Open to the Spirit: God in Us, God with Us, God Transforming Us (Paperback)
World-renowned New Testament scholar offers a straightforward examination of what the Bible says about the Holy Spirit.
Who exactly is the Holy Spirit? What does he do in our lives? How can we know him more deeply, and is it possible to tap into his power? Should we pray to the Holy Spirit? Is it possible to be aware of his promptings and speaking into our lives? Dr. Scot McKnight answers these questions and more in this comprehensive examination of what the Bible says about this divinely important, but often confusing member of the Trinity.
This is the third work in a three-part series examining some of the more mysterious components of the Christian faith. Scot's The Heaven Promise examines the afterlife. The Hum of Angels elucidates the Bible's teaching on God's supernatural messengers and protectors. Now, Open to the Spirit examines the most mysterious member of the Trinity.
Scot blogs at Patheos, a large multi-perspective blog format. It serves many influential voices from many faith and non-faith traditions. Scot's blog draws primarily a Christian readership; one that is looking for intellectual engagement and thoughtful analysis of Scripture, Theology, and Culture.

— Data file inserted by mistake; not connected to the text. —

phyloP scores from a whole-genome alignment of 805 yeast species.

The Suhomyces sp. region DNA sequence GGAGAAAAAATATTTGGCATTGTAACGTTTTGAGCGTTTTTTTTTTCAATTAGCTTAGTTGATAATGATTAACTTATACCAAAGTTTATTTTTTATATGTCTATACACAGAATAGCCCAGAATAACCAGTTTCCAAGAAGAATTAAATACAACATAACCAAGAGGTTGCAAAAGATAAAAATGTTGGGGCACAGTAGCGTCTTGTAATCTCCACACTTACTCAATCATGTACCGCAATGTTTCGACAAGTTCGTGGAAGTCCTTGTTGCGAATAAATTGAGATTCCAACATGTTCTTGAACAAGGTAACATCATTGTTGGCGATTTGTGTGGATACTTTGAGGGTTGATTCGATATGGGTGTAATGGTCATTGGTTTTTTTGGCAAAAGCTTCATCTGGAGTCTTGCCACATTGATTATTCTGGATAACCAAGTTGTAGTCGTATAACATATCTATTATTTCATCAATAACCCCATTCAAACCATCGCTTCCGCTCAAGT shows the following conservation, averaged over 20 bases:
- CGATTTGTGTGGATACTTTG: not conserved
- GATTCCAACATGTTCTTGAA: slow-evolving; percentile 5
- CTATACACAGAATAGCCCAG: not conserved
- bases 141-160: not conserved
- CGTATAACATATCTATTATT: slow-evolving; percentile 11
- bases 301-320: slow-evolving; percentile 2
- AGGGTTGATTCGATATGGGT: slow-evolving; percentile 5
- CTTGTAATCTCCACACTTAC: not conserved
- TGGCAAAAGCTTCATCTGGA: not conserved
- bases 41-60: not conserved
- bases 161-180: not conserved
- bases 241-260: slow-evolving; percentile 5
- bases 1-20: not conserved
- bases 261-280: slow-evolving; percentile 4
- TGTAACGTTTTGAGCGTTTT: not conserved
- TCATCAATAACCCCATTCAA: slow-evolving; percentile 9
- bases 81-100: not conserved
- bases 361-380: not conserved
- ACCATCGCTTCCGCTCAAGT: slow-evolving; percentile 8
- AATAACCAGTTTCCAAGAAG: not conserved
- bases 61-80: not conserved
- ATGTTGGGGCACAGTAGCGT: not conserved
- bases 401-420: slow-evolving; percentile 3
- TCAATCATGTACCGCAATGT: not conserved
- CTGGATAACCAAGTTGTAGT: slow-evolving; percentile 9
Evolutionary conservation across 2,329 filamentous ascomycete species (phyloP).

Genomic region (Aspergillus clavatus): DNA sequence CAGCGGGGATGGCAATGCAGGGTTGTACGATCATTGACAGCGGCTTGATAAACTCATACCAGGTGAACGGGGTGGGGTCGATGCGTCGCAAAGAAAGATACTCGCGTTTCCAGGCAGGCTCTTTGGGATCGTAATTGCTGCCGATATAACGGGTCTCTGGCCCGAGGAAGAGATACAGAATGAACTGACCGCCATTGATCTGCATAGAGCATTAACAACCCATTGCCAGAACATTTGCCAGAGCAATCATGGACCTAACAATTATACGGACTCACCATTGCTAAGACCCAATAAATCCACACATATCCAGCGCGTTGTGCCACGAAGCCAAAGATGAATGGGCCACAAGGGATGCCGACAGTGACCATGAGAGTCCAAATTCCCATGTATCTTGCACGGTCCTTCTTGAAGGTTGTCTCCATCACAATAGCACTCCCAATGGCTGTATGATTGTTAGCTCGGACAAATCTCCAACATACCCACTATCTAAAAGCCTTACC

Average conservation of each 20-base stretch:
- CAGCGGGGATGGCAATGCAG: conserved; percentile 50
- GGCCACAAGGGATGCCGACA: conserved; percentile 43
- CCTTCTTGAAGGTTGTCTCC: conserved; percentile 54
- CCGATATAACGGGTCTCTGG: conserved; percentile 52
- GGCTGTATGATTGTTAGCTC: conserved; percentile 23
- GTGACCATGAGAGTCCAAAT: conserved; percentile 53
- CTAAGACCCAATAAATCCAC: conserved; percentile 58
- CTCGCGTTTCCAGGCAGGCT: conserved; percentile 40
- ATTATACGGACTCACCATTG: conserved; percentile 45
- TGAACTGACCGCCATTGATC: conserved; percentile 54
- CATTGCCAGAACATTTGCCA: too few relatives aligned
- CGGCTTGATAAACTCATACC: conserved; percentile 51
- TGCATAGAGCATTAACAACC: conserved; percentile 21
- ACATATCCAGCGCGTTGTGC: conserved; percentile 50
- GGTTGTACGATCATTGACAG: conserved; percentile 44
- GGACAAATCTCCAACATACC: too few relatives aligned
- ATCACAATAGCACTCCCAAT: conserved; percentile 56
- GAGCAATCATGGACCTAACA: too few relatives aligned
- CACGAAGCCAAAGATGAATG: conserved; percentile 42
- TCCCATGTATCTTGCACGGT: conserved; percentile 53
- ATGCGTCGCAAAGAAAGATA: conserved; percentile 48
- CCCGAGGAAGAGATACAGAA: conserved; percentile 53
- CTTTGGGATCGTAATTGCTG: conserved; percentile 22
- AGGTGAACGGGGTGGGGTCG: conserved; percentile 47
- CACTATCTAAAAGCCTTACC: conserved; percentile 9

About the Author
SCOT MCKNIGHT (PhD, University of Nottingham) is professor of New Testament at Northern Theological Seminary in Lombard, Illinois. He is the author of more than fifty books, including the popular The Jesus Creed and recent releases, The Heaven Promise and The Hum of Angels. McKnight speaks two to four times per month across the country, including at venues such as Catalyst, Q Conference, and Willow Creek Community Church. Scot and his wife, Kris, live in the Chicago suburbs.
“Frederick Dale Bruner once called the Holy Spirit the ‘shy member of the Trinity.’ Scot McKnight draws on his learning and his life to help us know better the One who ‘transforms and transcends’ mere human abilities.”
—John Ortberg, senior pastor of Menlo Church and author of I’d Like You More If You Were More Like Me
“This biblically rooted, honest, and impressively comprehensive account of the person and work of the Spirit should persuade all Christians everywhere of the need for more of the Spirit in our lives. It is exciting to have a book that brings together the Word and the Spirit, making such a persuasive case for the need of both and rooting it all in real life. It is a gift to the whole church.”
—Lucy Peppiatt, principal of Westminster Theological Centre
“Reading Scot McKnight’s latest book evoked within me a renewed openness to the Holy Spirit. Combining his usual astute biblical and theological wisdom with his accessible and down-to-earth stories and personal anecdotes, he whets our appetites to live more responsively to the Spirit. He reminds us that when we live wide-open lives to the Holy Spirit, we step into God’s world of newness and re-creation. May the Lord who is Spirit use this book to reflect his glory among his people!”